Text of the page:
A new $90 million Minnesota Senate office building that escaped a rigorous public vetting process before its approval last year should be slowed or halted until it can be reviewed by the Legislature and garner public support.
The project was, according to a news report in the Star Tribune, “included in the tax bill late in the session with little debate.” The project was not vetted by the House Capital Investment committee, a public process for vetting the vast majority of state bonding projects. Chair Alice Hausman told the Star Tribune she was frustrated by this process and suggested that some Capitol projects seem to get special treatment. She said: “Some have gone to the head of the line.”
Senate Majority Leader Tom Bakk defended the way the bill was approved in a statement to Minnesota Public Radio this fall after former Republican legislator Jim Knoblach filed suit challenging the constitutionality of the maneuver. Bakk said it went through the typical process for such projects, which include being vetted by legislative counsel and the public finance experts at the Minnesota Office of Management and Budget.
He said other projects have been included in the public finance provisions of the tax bill over the years and this was consistent with that. The project will be funded by revenue bonds versus typical general obligation bonds that would come out of the bonding committee.
Bakk may be right on the technical legality of including the project in the tax bill, but he should consider the perception among taxpayers that the process does not seem consistent with sound public scrutiny.
This sleight of hand legislative maneuver came at a time when dozens of projects around the state — some more worthy than a new office building — were rejected because there wasn’t enough money.
The approval of what appears to be a pet project of Senate leadership erodes credibility of the bonding process and the public finance process. The proposed new Senate building should have to go through the bonding committee like other projects.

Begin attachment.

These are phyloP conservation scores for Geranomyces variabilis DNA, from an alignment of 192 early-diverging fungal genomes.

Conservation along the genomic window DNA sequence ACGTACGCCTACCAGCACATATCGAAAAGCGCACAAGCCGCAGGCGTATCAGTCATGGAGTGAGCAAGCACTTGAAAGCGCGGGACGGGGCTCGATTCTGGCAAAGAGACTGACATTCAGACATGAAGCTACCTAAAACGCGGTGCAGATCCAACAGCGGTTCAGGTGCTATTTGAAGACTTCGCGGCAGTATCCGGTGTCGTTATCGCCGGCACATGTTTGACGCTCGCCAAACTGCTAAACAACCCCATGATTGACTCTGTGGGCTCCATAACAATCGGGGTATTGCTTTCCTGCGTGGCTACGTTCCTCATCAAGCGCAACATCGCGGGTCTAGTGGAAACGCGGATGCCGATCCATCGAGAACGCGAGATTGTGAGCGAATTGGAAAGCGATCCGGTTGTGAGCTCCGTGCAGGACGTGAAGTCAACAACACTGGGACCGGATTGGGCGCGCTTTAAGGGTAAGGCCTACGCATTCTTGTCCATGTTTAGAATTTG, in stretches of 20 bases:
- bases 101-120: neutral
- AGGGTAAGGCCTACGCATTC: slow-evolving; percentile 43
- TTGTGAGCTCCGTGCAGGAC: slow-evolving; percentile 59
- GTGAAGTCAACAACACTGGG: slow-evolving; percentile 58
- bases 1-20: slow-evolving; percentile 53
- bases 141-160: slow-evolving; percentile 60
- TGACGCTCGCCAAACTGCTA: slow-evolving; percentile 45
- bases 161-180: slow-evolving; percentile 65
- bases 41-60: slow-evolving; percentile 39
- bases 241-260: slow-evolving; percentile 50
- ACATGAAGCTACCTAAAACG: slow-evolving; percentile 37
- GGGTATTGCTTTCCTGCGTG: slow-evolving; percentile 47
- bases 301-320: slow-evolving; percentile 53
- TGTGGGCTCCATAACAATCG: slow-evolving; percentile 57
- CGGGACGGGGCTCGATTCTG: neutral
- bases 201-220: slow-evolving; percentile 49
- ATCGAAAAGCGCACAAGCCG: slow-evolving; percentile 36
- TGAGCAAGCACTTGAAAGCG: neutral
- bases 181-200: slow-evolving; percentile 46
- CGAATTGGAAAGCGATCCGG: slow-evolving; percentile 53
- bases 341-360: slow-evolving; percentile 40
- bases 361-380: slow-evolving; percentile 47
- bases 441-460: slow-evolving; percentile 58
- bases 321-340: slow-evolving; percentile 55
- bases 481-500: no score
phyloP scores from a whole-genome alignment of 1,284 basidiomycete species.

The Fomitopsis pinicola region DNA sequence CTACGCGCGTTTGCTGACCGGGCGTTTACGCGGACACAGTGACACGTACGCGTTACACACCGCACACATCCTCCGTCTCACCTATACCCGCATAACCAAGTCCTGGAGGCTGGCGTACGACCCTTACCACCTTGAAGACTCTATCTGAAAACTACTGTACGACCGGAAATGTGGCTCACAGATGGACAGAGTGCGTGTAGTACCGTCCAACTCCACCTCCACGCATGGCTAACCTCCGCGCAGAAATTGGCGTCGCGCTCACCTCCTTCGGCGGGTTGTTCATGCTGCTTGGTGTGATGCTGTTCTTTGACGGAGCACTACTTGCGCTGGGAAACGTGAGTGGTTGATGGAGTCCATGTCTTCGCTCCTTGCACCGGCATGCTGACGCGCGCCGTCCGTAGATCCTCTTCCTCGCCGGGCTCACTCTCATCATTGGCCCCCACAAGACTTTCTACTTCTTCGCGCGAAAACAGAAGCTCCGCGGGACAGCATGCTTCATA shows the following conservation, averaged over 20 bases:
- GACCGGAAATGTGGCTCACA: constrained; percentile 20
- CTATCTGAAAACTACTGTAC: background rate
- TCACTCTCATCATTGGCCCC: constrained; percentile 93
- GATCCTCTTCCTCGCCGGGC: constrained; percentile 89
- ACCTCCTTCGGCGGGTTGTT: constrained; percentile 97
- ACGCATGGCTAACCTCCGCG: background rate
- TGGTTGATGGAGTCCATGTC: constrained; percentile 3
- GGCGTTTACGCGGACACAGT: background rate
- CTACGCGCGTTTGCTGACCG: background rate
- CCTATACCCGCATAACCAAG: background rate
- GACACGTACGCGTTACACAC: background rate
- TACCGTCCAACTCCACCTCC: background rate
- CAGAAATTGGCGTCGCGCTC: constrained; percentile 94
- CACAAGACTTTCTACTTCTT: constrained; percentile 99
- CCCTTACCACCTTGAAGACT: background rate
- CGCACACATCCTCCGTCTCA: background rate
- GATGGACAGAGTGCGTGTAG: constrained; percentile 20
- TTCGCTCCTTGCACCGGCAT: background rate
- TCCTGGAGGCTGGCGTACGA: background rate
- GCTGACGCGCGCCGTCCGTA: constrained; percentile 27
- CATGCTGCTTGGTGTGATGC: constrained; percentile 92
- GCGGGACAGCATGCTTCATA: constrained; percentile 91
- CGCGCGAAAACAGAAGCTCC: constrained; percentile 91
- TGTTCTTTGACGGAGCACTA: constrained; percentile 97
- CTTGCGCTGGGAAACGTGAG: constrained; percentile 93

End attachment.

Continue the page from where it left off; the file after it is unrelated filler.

Some are already raising questions about the need for the project.
Democrat Hausman questioned the necessity of a five-story office building with attached parking to accommodate Senate offices that currently take up two stories. Supporters of the project have apparently told Hausman that when the Senate moves out of the state office building, the House can have two more floors, to which Hausman replied: “We don’t need two more floors.”
Proponents of the Senate building said it will house Democrats and Republicans together, that it will have expansive meetings rooms that can accommodate 300 people and allow more access to legislators and the legislative process.
Gov. Mark Dayton suggested the building is needed to house legislators outside the Capitol and that the office building is part of a bipartisan plan for the larger Capital renovation project. He seemed to wince at the opulence planned for the building, which will have a four story glass wall overlooking the capital, a reflecting pool and a fitness center.
Bakk, a carpenter by trade, told news outlets last summer that he would like the building to be architecturally significant and a monument to Minnesota.
Accommodating public access is a worthy goal. One can argue having both parties in the same building also might be a good idea. The problem here is the way it was quietly approved without the proper vetting.
We suspect the project was approved quietly for fear that taxpayers in a tough economy would find it excessive. That’s a reasonable assumption lawmakers ought to seriously consider. While some Minnesotans are struggling to meet their basic needs, they see their representatives treating themselves to a pretty obvious “want.”
If there project is needed and if there are benefits to the public in terms of public access and participation in the legislative process, legislators should have no problem making their case.
They should reverse direction and get some kind of public support. The project should go through the regular legislative vetting process. That would restore some credibility to the fairness of the legislative system for approving building projects. It’s also the right thing to do.